Why you would click a button labelled “start” to turn something off has never been entirely clear.
But for hundreds of millions of PC users, the start button in the bottom left corner of the Windows screen has been an invaluable navigation tool – which is why Microsoft looks to be on the verge of reversing course over Windows 8 and bringing it back. Read more
There was a major disconnect on display at the FT’s Digital Media conference in London on Thursday morning.
Jeff Bewkes of Time Warner and Thomas Rabe of Bertelsmann made it sound as though any-time, any-place access to media was ushering in a golden age comparable to the birth of broadcasting. But Sir Martin Sorrell of WPP had a wake-up call: Big Media is being complacent, and the real impact of companies like Google and Facebook has yet to be felt. Read more
A new technology platform needs new apps. And new apps need funding.
So it is that two of Silicon Valley’s best-known venture capital firms – Kleiner Perkins and Andreessen Horowitz – have got together with Google Ventures to offer money to developers working on ideas for Google Glass. According to Kleiner partner John Doerr, this “goes well beyond the the world of websites, documents and mobile apps”. Read more
The Tesla Model S was Motor Trend car of the year last year and starts at a base price of $62,400. So how could you get one for an all-in cost of $500 a month?
Simple: start by valuing your own time at $100 an hour. That, at least, is according to the creative accounting that Tesla has just come up with for a new lease deal for the vehicle. Read more
IBM’s board of directors got nervous recently when they were told that the company had uncovered higher levels of employee expense fraud.
Mark Loughridge, chief financial officer, says he had a response: “There’s nothing going on here: we’re just catching everyone.” Read more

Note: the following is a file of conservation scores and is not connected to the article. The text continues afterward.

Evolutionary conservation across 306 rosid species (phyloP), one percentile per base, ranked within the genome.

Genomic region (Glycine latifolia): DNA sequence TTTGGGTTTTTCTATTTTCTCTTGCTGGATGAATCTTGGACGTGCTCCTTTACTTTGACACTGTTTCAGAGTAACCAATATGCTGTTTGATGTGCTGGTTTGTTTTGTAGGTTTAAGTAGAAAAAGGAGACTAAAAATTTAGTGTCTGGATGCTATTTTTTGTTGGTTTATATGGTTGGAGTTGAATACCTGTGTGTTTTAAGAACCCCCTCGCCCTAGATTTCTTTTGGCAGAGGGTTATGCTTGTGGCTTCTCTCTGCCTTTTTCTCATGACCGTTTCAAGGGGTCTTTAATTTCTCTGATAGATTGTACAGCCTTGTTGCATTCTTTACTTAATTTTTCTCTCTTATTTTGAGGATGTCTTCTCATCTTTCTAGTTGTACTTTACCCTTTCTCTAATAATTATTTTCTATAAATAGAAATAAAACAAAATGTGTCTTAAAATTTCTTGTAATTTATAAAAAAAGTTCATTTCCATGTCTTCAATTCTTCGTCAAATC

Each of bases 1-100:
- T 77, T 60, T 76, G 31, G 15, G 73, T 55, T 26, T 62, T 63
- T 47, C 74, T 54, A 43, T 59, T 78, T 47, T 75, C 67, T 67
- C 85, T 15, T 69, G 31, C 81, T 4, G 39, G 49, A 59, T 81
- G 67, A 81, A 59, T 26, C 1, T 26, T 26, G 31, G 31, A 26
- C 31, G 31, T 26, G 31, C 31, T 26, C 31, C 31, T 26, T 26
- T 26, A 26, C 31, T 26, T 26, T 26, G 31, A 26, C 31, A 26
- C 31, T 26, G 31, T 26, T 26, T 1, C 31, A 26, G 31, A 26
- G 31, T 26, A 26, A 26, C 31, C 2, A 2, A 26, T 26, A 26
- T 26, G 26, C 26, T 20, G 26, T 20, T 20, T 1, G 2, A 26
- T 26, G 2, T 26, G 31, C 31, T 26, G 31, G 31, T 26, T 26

Google’s Chromebook laptops have always felt more like demonstrations of the art of the possible than products you necessarily want to use every day. What they do, they do spectacularly well: it’s just that they aren’t quite the finished article.
The new Chromebook Pixel lives up to that track record. Its high-definition screen is a gorgeous bright rectangle you can’t resist reaching out to stroke. But for most users, the love affair will still feel incomplete. Read more
There seems to be a sea-change underway in the willingness of companies to admit when they have been the victims of cyber attacks. More have been coming forward, even when they appear to have no legal obligation. But the timing and nature of the disclosures differs greatly.
Take Microsoft’s apparent admission that it has succumbed to the same attack that has hit several other big tech companies. Compared even with Apple, traditionally the tech industry’s most secretive company, its disclosure was both late and light on detail. Read more
IBM has a tried and trusted method for turbo-charging its growth in promising new IT markets: rebrand its existing efforts in the field in question, boast about all the investments it’s already made – and then promise to double them.
Analytics, security and ecommerce have all come in for this kind of treatment, making them bright spots in an otherwise low-growth company. Now it’s the turn of mobile computing. Read more